This article was originally published by News.com.au
By Alexis Carey
July 22, 2019
Most working parents dread the school holidays and the complicated juggle that comes with it — but not David Sundstrom.
The Sydney dad works in IT at accounting giant Ernst & Young (EY), which means he’s able to tailor his role around his personal life.
In April this year, EY announced its groundbreaking Life Leave policy, which allows staff a staggering 12 weeks off per year, which can be taken in one or two blocks of time.
That extra, self-funded annual leave can be used for travel, relaxation or any other purpose, and the company has also rolled out other options including term-time working for busy parents and temporary part-time stints.
Mr Sundstrom opted for the term-time policy, which means he works five days a week while school is in session and is paid for four — but he gets to take the entire school holidays off.
It allows the 40-year-old to care for his two kids while his wife works full-time in a “demanding” job without too much disruption.
“It’s great — it means I have more time with the kids and my daughter in particular, which makes managing the holidays a lot easier,” he told news.com.au.
“It’s one less thing to worry about, and it really makes it easier regarding holiday pick-up and drop-off times — it simplifies things.
“It’s a great opportunity and not very many workplaces in my experience offer those sorts of flexibility and benefits.”
He is available to help his co-workers out “over the phone” if needed during his leave and compared the arrangement to a “dream job”.
EY’s people partner for Oceania, Kate Hillman, agreed and told news.com.au the policies had been “well received” by staff, with five already taking them up.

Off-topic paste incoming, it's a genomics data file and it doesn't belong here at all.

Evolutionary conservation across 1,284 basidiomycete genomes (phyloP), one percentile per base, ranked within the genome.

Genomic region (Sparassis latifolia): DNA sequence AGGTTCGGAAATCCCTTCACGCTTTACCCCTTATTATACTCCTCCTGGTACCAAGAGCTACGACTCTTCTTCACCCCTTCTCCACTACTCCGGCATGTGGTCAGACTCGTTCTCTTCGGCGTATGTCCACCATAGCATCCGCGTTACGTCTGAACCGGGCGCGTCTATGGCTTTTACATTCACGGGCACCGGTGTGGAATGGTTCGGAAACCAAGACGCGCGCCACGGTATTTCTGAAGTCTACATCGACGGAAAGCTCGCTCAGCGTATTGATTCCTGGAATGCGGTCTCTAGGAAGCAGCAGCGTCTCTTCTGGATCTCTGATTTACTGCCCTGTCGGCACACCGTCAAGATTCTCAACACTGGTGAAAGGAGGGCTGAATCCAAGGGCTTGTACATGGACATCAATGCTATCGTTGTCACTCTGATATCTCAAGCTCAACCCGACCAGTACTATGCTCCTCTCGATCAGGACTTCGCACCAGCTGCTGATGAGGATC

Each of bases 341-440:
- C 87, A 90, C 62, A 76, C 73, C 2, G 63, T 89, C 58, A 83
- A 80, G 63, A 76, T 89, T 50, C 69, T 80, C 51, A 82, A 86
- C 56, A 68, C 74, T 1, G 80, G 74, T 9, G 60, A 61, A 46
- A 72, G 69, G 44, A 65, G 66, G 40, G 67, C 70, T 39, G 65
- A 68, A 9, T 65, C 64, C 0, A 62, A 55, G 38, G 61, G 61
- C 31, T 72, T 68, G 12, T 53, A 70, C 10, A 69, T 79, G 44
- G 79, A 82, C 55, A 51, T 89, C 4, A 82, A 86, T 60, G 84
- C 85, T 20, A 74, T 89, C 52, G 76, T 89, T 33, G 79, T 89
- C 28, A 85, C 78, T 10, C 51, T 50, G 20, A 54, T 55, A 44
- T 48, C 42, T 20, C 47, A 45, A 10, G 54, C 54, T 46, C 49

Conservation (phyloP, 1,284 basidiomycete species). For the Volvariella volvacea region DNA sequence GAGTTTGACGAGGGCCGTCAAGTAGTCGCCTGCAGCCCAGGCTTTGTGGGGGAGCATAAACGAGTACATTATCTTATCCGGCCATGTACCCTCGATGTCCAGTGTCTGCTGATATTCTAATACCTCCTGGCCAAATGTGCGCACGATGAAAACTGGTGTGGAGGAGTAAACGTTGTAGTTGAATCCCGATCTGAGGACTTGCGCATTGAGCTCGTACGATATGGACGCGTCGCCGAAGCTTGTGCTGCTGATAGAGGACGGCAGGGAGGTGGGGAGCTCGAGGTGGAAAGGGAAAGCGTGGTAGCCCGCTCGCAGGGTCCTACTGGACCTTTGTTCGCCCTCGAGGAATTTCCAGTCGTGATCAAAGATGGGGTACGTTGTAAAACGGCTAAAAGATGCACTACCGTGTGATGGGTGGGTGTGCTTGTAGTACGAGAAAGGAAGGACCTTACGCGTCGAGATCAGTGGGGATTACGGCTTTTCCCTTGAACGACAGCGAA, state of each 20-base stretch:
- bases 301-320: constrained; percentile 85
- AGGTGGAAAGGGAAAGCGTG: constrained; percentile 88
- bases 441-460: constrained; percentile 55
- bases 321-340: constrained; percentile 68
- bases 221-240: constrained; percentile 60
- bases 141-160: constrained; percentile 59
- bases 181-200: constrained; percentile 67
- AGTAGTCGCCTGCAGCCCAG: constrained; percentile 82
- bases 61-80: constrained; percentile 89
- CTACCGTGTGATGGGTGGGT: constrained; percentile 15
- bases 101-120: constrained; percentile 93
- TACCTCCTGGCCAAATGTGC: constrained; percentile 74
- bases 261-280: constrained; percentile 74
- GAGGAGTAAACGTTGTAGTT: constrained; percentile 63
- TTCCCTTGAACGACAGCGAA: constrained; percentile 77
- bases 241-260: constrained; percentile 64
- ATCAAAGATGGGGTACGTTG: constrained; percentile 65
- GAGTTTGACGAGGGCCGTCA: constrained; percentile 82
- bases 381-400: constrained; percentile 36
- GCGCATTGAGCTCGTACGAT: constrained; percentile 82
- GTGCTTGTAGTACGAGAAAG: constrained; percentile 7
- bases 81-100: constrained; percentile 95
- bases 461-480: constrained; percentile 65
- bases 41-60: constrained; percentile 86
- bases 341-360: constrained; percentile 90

“We introduced a number of new policies to address a growing demand for flexible work environments, which we recognise is not limited to working parents,” she said.
“Millennials are also driving a demand for flexibility, and with around 80 per cent of our workforce to be made up of Millennials by next year, we want to ensure we are responding to their demands for flexibility as well as diverse, stimulating career experiences outside of the traditional workplace structures and timelines.
“Our employees now have the flexibility to pursue passions or demands outside of work while maintaining job security, which is a balance that hasn’t been previously available to the corporate Australian workforce.”
She said the company had formalised flexible working arrangements that had previously existed, which helped remove the “stigma” some employees may have felt when asking for extra leave.
But EY is just one of a number of Aussie workplaces embracing coveted leave policies.
Three years ago, Amantha Imber introduced an unlimited paid annual leave policy at her innovation consultancy Inventium.
It made headlines across the globe at the time, and although some critics dismissed it as a gimmick that would allow a company to own employees around the clock, Dr Imber said her staff now took five-and-a-half weeks paid annual leave a year, well over the national average.
“From a financial perspective, revenue and profits have remained really strong, and in the past three years the biggest difference we’ve seen is sick leave being reduced — staff now take 2.5 days a year compared to the Australian average of eight or nine days per year,” she told news.com.au.
“That’s a good cost saving, and while obviously staff are taking more leave, the net result has been increased productivity, and staff tenure has also doubled over that time.”
Dr Imber, who also hosts the How I Work podcast, said the generous policy worked thanks to “really good communication” and mutual “respect and understanding” among team members, and she personally took around six weeks off per year to lead by example.
Want to become a better innovator?
We’ve created a report that will teach you 10 science-based strategies to eliminate distraction, turbo-charge progress on your most important projects, and the ideal way to end your workday.